(let* [G__168 (quote #{a})] (case* G__168 9 3 (throw (java.lang.IllegalArgumentException. (clojure.core/str "No matching clause: " G__168))) {1 [-1640525200 (clojure.core/condp clojure.core/= G__168 #{a} 1 a 3 (throw (java.lang.IllegalArgumentException. (clojure.core/str "No matching clause: " G__168))))], 2 [:foo 2], 3 [quote 3]} :compact :hash-equiv #{1}))


@borkdude case uses condp not when there are too many different types, but when hashes collide (and it has chosen the 'hash-equiv' strategy)


the pseudo code for it is: x = (hash the case input argument) jumpidx = (clojure.core/shift-mask shift mask x) jump to that index in the bytecode table make sure that the input and the table entry are =


should the condp fragment quote the set in (case '#{a} #{a} 1 :foo 2 'a 3) ?


this example is super confusing... I'm still trying to mentally figure it out 🙂


user=> (#'clojure.core/shift-mask 9 3 (.hashCode '#{a}))
user=> (#'clojure.core/shift-mask 9 3 (.hashCode 'quote))
user=> (#'clojure.core/shift-mask 9 3 (.hashCode 'a))
user=> (#'clojure.core/shift-mask 9 3 (.hashCode :foo))


those are the 4 branches in the example, note two clashes


but it seems the condp expansion isn't quoting the set, which causes an error?


note that this is a totally fabricated example, not one from production code, but still


The 'a is a bit confusing, because in any other context it would be a single value, but in a case it becomes a pair. But I agree with Michiel, the condp isn’t quoting the values that it receives. It’s not just a missing quote on that set. It also affects the symbol a:

user=> (case 'a #{a} 1 :foo 2 a 3)
Syntax error compiling at (REPL:1:1).
Unable to resolve symbol: a in this context
user=> (def a nil)
user=> (case 'a #{a} 1 :foo 2 a 3)
Execution error (IllegalArgumentException) at user/eval158 (REPL:1).
No matching clause: a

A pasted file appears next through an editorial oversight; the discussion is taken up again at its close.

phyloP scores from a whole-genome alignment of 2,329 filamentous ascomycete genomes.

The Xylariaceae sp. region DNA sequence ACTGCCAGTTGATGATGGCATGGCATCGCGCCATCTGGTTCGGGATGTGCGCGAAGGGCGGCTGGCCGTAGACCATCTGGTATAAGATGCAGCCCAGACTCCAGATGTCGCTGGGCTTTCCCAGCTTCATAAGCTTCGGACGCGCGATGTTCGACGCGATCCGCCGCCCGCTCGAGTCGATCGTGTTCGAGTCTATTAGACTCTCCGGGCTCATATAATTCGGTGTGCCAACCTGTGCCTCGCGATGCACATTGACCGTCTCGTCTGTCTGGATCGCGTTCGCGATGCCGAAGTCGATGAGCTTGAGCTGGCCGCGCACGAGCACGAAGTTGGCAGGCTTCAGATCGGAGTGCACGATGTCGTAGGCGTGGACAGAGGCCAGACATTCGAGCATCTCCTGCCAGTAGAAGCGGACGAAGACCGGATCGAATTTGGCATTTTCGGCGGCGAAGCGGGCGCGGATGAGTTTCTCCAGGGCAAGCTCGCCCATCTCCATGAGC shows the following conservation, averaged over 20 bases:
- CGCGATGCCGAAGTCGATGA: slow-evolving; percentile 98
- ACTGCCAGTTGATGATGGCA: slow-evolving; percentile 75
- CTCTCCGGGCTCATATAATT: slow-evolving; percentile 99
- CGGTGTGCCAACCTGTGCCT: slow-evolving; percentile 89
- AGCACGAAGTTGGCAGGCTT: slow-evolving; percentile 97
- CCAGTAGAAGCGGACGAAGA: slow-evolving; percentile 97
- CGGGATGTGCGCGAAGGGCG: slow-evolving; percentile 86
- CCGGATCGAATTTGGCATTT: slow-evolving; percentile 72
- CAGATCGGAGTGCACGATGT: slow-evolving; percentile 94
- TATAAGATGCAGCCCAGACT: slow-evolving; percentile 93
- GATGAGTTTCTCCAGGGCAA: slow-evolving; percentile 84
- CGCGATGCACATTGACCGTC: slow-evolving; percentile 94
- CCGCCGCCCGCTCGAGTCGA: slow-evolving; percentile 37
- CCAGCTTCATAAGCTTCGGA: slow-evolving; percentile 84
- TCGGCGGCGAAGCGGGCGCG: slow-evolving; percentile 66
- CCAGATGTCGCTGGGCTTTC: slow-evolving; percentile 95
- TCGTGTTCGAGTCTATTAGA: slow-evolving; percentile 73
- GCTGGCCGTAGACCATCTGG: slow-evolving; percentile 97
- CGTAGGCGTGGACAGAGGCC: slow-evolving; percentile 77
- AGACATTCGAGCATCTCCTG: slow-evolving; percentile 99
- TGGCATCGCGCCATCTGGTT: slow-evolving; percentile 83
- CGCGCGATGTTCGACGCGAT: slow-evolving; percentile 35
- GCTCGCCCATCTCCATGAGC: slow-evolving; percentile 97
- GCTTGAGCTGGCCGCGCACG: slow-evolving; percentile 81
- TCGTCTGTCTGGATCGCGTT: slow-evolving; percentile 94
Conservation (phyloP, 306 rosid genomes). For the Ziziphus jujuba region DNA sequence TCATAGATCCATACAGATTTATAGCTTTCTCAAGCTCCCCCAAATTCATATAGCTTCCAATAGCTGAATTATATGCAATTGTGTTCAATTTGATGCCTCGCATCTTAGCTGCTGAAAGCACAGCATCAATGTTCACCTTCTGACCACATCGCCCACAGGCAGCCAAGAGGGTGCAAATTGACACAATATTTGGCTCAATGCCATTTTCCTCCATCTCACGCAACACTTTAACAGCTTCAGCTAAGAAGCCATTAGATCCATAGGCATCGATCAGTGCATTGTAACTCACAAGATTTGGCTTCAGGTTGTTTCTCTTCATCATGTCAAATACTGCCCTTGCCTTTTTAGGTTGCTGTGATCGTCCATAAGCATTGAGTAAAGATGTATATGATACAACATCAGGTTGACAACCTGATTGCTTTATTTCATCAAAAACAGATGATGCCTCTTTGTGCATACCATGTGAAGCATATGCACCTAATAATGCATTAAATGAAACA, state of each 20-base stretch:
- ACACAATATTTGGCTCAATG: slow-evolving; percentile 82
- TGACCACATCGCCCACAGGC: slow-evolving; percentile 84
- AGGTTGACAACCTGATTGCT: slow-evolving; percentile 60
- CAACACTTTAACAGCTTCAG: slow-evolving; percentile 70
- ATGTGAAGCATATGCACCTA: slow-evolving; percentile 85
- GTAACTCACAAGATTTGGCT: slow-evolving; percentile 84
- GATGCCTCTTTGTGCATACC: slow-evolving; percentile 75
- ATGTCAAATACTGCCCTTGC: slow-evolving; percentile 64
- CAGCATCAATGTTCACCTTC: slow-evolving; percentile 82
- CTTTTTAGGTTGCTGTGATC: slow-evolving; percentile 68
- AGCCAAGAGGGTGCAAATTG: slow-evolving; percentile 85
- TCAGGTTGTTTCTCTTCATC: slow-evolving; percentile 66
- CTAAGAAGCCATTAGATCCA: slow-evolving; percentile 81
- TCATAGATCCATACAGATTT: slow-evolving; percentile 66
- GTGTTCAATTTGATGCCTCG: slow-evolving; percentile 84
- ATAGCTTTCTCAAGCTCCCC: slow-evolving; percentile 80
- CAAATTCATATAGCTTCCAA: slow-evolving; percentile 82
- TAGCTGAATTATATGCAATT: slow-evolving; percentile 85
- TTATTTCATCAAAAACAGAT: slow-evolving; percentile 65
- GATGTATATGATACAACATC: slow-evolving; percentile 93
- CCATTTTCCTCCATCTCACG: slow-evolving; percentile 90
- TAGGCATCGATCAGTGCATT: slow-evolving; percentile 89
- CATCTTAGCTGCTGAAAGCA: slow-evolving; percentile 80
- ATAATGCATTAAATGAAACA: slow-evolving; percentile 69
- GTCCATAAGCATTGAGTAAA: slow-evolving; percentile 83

If I hand-edit the code generated from the case macro so that the compared values in the condp are quoted, then it works as intended.


I’ve put a suggested patch on, since I think it has to go through there before it can go to Jira, right?


How do I do type hinting for reflection for things like String[] and File[]?





dorabs-imac:~ dorab$ clj
Clojure 1.10.3
user=> (type (into-array String []))


You need the quotes because of metadata rules, you need the [ because it’s an array, and you need the ; because it’s a reference type


that's some wild syntax, thanks!


Unrelated to @U0ELT5ZDE’s question, this is an interesting rabbithole to go down. That link above is for ClassNames in internal form for the JVM. That’s actually different to the form of BinaryNames described in the Java Language Specification. Quoting from the JVM spec: > For historical reasons, the syntax of binary names that appear in `class` file structures differs from the syntax of binary names documented in JLS §13.1. In this internal form, the ASCII periods (`.`) that normally separate the identifiers which make up the binary name are replaced by ASCII forward slashes (`/`). The identifiers themselves must be unqualified names ( The Java Language Specification is a bit harder to read than the JVM spec document, so it makes sense to see what they look like in the JVM spec, and just replace the / characters with . characters.

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You can also get to these links by looking at the javadoc for This says that it will return the binary name of the class with a This describes class names with dot separators, and has links to the Java Language Specification ( and


@U07MMB5JB close - you need the double quotes because otherwise it wouldn't be readable (unbalanced [ token and trailing ; token break reader rules)